Updated: Jun 22, 2021
By Cheryl Maguire
When Cale Ferrin was only 16 hours old, he had his first surgery to relieve pressure on his brain. He was diagnosed with Hydrocephalus, a congenital condition. Ten days later he was also diagnosed with Fanconi anemia (FA), a condition that can cause bone marrow failure, physical abnormalities, organ defects, and an increased risk of certain cancers.
Ferrin now 13 years old says, “FA is pretty rare, and as far as I know, I am the only person in the state of Nebraska with the condition.”
Fanconi anemia is a rare genetic disease that occurs in 1 in 160,000 individuals worldwide. Due to his condition Ferrin had 27 surgeries before the age of 7. The surgeries fixed his abnormal systems.
“My insides were built differently, so they had to rearrange things to get them all working together. Once those were done, I haven’t needed any other surgeries,” says Ferrin.
Challenges People Living with Fanconi Anemia Encounter
Preparing for the Unknown
Britteny Ferrin, Cale’s mother, explains some of the challenges he faces having a chronic disorder.
“We don’t know when or if symptoms will happen. It’s the unknown that we need to prepare for. As circumstances change, we adapt. During this pandemic we need to keep him safe at home since he has a compromised immune system. We don’t know what his future holds so we try and make the most of it while he is relatively healthy and strong,” says Britteny Ferrin.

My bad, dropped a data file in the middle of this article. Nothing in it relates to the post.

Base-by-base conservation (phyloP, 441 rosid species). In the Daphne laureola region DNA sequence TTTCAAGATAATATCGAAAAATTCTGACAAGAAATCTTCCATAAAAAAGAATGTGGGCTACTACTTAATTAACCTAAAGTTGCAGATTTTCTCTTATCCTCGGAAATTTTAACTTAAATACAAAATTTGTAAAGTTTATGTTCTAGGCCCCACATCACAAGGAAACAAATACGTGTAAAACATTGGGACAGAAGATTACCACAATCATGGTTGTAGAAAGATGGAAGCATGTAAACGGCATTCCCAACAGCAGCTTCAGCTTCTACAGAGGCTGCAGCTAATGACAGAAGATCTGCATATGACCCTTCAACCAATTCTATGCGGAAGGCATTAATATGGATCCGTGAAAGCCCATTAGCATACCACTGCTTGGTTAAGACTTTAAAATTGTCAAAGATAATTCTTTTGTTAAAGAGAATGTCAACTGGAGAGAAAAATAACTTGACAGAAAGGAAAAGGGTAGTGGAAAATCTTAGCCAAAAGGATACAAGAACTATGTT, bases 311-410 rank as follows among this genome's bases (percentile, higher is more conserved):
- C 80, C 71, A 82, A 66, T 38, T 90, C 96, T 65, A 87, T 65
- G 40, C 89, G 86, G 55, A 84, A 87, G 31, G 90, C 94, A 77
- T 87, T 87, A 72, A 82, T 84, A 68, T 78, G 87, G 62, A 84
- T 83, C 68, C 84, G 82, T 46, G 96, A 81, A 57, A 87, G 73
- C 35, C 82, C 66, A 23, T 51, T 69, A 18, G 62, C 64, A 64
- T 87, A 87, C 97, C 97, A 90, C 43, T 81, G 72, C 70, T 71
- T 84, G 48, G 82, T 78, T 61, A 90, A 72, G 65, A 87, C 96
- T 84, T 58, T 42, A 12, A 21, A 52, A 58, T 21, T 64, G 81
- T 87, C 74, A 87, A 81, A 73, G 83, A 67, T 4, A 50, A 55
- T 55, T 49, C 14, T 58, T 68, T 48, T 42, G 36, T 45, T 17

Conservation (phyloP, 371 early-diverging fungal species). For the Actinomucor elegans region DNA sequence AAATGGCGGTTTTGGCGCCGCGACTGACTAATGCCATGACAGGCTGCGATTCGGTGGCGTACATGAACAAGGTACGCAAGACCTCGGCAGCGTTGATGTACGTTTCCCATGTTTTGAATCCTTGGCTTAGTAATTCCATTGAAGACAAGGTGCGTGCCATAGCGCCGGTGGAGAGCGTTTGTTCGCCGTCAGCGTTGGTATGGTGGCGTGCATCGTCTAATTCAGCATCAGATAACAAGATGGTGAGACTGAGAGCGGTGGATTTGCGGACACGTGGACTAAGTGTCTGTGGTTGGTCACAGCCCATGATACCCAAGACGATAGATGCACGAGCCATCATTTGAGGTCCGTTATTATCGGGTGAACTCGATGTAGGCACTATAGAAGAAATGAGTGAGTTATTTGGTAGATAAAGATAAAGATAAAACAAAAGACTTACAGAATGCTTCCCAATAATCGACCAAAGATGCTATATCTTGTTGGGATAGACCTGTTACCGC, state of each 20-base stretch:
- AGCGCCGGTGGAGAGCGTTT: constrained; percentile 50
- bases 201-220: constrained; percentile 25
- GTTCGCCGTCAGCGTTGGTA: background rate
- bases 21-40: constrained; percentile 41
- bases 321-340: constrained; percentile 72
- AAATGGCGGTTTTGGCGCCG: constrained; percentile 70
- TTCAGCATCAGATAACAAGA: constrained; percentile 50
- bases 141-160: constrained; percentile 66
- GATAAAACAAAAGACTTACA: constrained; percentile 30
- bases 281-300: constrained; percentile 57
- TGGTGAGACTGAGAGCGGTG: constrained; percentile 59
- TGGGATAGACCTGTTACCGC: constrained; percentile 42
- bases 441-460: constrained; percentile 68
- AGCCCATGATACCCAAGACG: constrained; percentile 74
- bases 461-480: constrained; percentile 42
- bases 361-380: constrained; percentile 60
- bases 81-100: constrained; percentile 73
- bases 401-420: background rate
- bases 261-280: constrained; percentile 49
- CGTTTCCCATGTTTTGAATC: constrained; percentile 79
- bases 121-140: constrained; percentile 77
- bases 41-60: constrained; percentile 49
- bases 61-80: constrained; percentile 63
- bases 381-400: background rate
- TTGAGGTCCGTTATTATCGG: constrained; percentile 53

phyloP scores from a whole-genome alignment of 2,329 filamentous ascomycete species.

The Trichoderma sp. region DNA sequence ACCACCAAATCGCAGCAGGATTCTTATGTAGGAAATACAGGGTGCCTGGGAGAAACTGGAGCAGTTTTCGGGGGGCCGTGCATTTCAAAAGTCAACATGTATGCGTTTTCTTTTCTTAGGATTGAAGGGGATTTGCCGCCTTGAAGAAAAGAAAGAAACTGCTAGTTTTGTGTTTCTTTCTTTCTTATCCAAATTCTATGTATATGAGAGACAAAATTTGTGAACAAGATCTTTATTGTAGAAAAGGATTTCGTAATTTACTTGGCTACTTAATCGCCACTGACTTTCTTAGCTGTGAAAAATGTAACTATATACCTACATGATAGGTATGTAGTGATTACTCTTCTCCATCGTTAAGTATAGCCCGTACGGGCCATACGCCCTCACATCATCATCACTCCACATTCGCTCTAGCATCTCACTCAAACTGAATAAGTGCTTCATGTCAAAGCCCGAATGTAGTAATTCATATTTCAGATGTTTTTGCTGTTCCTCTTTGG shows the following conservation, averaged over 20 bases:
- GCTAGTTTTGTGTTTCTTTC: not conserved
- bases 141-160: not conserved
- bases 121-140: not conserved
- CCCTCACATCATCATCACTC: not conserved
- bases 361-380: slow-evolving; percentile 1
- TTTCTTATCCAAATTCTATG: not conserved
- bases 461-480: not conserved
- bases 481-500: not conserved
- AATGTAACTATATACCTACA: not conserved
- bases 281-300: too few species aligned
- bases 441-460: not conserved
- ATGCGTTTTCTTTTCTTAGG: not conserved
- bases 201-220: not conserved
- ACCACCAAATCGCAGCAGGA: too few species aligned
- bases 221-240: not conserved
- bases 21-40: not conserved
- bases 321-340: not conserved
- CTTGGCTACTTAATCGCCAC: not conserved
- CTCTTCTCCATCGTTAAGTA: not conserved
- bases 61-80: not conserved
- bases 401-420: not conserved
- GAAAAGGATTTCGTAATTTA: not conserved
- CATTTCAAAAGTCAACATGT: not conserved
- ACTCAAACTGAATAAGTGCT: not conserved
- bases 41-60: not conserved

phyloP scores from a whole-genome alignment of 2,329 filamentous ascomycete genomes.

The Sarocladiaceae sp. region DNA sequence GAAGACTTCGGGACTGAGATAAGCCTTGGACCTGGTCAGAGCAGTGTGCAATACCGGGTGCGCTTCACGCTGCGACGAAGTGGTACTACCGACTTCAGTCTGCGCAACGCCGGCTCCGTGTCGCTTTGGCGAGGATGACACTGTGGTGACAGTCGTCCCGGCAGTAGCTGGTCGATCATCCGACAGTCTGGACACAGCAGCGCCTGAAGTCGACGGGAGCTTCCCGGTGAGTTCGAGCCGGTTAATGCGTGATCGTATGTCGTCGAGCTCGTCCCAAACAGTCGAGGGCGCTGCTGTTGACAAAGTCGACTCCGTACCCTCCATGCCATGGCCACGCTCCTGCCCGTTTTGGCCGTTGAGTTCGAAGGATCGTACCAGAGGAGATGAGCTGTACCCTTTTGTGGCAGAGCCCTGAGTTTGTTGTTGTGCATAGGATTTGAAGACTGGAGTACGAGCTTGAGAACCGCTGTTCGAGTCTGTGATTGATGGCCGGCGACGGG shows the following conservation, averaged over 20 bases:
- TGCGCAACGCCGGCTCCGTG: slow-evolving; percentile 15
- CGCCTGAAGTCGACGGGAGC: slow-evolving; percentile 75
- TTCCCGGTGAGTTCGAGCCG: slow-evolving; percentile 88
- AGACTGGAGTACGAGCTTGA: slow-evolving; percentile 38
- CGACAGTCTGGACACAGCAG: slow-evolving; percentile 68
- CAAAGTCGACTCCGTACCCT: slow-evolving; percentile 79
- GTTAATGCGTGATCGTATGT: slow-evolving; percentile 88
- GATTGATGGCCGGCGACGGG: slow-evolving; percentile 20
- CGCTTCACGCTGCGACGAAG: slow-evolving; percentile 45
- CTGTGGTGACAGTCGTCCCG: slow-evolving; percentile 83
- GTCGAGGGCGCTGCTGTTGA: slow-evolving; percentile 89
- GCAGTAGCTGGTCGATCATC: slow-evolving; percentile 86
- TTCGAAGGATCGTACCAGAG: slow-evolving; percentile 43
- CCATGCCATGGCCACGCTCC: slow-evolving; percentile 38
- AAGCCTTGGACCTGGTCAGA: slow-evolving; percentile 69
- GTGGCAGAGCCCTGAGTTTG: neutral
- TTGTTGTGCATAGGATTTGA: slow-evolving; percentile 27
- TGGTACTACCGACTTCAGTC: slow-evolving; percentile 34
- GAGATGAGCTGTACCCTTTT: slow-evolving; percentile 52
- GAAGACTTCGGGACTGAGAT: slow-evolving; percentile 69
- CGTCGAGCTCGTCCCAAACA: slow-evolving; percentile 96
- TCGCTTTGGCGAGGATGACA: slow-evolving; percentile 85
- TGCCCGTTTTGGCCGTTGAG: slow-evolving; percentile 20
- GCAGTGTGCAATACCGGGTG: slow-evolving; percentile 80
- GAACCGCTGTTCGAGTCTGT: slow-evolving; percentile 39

Cale’s mom explains that sometimes when he asks for help the adult does not believe him or doesn’t take him seriously. He is learning how to speak up, understand his limitations, and communicate his needs.
“Prevention and education are keys to success when it comes to FA, or any chronic illness for that matter. Identifying areas of concern, whether medically, behaviorally, neurologically—it’s all relative to what the circumstances are, and you learn to work through it,” says Britteny Ferrin.
Bullying and Inappropriate Questions
Cale’s mother says that one of the bullying scenes in the movie he recently acted in is an actual scenario from Cale’s personal experience.
“Name calling, screaming from other children, staring, pointing, bullying and social isolation—it has all happened. We have been asked inappropriate questions so often, that we are now at the point where we just walk away. There are also the respectful questions with sincere intent. When that happens, we take the time to explain our differences,” says Britteny Ferrin.